When asked what I thought The Curious Case of Benjamin Button was trying to say, I couldn’t find an apt one-phrase/one-word answer. All I could reply with was: “where do I begin?” The movie’s length gave me enough time (3 hours) to digest how each scene played out Benjamin’s strange and interesting life. I was paying so much attention to the details; I had a difficult time grasping the bigger picture towards the end.
Some people would say the movie was too long—others said it was necessary for it to convey its message. I decided to leave all these opinions and form my own when entering the theatre, only taking the advice of my friend Eli: Watch it and see for yourself. The movie paints its story on canvas of three hours, giving at the most, five scenes for every stage of Benjamin’s growth into “adulthood.” His life is a curious case indeed, as he lives in reverse on the outside but is just like any other new born baby/toddler in the inside as he begins living. Only his mother knows of his true age, while the rest of the world perceives him to be an aging old man waiting for his death. He grows up watching the people he knows come and go, living only with a memory of them. However, only one person is the most consistent, his “childhood” friend Daisy. They keep in touch through letters as they lead quite separate lives, but are always drawn powerfully to each other when they meet. Like the play Love Letters, certain circumstances do not allow them to be together, but their love for one another is what lasts throughout Benjamin’s lifetime.
I particularly liked how it showed the fleeting nature of human life. I found myself recalling the book Maya by Jostein Gaarder when Benjamin would talk about human mortality. In the book, there is a character completely terrified of death, unable to face what determines our humanity. Benjamin, on the other hand, regards death as a part of life much earlier than most people would. Instead of dwelling on how to immortalize ourselves, he stresses that the very nature of our lives is what should keep us going—regardless of the unexpectedness of death.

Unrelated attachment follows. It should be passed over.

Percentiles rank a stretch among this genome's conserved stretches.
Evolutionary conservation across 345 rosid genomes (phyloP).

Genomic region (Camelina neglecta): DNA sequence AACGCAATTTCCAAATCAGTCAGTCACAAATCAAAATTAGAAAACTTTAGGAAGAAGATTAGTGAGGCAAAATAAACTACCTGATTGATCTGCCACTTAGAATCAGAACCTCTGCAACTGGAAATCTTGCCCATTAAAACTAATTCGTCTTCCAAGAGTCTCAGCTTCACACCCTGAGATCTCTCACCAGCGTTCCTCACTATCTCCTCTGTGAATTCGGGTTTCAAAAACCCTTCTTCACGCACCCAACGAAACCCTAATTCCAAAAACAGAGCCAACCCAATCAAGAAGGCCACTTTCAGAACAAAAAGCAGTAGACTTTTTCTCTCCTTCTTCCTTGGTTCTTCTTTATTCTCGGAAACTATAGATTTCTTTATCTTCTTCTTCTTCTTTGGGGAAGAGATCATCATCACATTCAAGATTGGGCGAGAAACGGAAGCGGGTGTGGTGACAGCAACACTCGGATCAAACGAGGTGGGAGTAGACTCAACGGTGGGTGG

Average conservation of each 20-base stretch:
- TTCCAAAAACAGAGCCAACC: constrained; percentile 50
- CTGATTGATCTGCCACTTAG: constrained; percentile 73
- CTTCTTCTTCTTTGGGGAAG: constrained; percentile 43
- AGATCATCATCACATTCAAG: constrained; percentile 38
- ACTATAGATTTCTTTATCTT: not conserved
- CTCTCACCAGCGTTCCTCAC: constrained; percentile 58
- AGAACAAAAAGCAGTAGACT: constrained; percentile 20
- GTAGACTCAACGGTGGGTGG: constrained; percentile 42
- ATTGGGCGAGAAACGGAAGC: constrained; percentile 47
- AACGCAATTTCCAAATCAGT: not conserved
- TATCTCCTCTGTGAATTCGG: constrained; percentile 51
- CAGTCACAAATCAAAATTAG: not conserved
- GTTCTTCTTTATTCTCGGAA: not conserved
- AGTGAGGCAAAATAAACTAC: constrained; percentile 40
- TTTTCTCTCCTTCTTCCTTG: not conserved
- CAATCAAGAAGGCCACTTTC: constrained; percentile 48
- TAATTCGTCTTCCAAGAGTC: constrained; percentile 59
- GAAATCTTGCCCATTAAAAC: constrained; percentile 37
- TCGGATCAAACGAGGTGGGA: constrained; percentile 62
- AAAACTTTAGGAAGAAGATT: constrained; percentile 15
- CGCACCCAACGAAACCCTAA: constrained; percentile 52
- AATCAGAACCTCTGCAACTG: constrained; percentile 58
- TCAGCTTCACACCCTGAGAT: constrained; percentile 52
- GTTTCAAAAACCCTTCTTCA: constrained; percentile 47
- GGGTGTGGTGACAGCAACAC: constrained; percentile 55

I was also drawn to Daisy and Benjamin’s love story, which is contrasted the mortality of humans that the other characters had shown. “Some things do last,” he told Daisy—managing to show how love can last a lifetime without being cheesy. The two showed how natural it was to make something as wonderful and unpredictable as love last a lifetime. The film also stresses, that despite the odds, anything can be truly made possible.
But more than just a series of thought provoking themes, the movie proves itself to be culmnation of what modern cinema has become. Movies have become longer–some pulling off this length, the other boring their audience. The Curious Case pushes such a long length but pulls it off nonetheless. There is so much that can be said about humanity, but this film does so without trying to squeeze it all in. The only other film that had managed to send out equally detailed messages was The Dark Knight.
Besides the length, it uses technology through CGI to aptly show Brad Pitt’s reversed aging. His actions complement the age he represents, pulling off a parternship between human acting and technological enhancement.
The movie wraps up everything it has to say in the end, allowing viewers to organize the various themes brought out in the last few hours. And just like death, it takes you to the end, giving you a rest from watching an entire lifetime.